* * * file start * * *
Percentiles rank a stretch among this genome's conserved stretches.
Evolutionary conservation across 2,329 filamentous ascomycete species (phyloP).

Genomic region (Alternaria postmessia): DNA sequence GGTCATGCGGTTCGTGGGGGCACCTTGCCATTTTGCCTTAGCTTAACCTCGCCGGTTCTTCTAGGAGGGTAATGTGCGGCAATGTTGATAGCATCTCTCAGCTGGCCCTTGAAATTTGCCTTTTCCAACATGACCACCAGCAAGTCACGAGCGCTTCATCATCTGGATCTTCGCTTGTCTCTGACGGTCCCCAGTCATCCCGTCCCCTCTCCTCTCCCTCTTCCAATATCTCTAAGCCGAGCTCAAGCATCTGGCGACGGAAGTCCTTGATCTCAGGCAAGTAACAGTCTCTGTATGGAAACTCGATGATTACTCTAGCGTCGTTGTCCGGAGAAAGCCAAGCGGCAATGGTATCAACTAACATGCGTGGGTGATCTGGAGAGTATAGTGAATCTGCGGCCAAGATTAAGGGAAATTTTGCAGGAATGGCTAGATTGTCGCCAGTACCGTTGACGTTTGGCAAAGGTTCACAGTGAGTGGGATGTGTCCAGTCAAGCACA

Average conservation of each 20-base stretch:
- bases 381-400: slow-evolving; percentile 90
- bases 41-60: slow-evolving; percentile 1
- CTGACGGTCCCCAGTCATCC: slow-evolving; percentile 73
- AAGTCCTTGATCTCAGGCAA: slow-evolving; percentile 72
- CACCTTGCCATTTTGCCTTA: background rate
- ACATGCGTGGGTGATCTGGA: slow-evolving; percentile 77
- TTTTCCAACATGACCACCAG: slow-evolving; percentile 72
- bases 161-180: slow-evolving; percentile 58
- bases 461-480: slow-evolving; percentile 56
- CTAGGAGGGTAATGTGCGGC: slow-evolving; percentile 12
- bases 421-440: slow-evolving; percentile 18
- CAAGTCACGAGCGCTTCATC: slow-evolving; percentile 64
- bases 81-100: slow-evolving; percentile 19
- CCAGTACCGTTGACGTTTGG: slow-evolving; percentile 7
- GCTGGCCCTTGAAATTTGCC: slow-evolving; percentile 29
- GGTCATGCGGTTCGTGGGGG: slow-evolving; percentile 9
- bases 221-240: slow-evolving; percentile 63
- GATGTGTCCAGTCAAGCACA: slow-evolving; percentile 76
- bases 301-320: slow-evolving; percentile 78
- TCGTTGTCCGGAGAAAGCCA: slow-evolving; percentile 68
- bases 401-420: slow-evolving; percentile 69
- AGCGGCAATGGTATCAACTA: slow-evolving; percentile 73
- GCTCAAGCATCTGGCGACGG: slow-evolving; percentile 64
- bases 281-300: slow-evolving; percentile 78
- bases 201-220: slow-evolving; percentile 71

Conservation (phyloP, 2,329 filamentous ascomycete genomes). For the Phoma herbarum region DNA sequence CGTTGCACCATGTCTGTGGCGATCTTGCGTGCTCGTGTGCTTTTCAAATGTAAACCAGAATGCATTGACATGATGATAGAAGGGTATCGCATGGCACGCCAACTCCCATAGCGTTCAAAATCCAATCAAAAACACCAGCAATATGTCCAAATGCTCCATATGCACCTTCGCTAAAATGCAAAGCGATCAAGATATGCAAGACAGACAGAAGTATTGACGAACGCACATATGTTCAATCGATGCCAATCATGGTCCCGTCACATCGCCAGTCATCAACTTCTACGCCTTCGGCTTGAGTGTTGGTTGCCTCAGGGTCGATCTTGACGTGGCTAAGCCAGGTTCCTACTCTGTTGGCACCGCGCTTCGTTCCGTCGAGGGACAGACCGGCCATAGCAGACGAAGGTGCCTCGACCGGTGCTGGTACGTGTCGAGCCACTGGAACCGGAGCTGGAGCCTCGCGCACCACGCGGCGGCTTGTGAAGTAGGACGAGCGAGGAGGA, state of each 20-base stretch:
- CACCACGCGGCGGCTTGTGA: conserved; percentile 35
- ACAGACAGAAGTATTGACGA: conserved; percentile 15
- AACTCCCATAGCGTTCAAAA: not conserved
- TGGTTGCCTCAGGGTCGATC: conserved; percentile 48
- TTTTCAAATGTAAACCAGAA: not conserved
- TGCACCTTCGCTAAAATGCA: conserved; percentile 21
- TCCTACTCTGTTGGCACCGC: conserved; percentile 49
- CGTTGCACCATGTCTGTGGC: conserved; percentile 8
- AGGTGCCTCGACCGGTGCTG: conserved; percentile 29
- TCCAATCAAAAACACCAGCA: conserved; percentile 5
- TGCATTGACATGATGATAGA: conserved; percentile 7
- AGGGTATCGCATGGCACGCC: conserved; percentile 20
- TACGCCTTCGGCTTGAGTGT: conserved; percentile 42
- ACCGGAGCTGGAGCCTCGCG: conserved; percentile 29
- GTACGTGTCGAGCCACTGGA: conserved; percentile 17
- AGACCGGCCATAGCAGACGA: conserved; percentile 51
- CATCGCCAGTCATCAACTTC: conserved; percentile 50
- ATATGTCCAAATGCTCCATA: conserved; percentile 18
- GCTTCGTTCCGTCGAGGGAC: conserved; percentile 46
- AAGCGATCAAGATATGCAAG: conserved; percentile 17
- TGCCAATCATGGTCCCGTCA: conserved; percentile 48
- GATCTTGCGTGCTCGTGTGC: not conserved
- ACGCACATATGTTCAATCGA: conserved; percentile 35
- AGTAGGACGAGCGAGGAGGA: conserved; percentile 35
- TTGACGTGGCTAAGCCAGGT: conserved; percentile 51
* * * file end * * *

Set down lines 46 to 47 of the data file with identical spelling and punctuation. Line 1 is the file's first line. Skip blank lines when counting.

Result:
- AGACCGGCCATAGCAGACGA: conserved; percentile 51
- CATCGCCAGTCATCAACTTC: conserved; percentile 50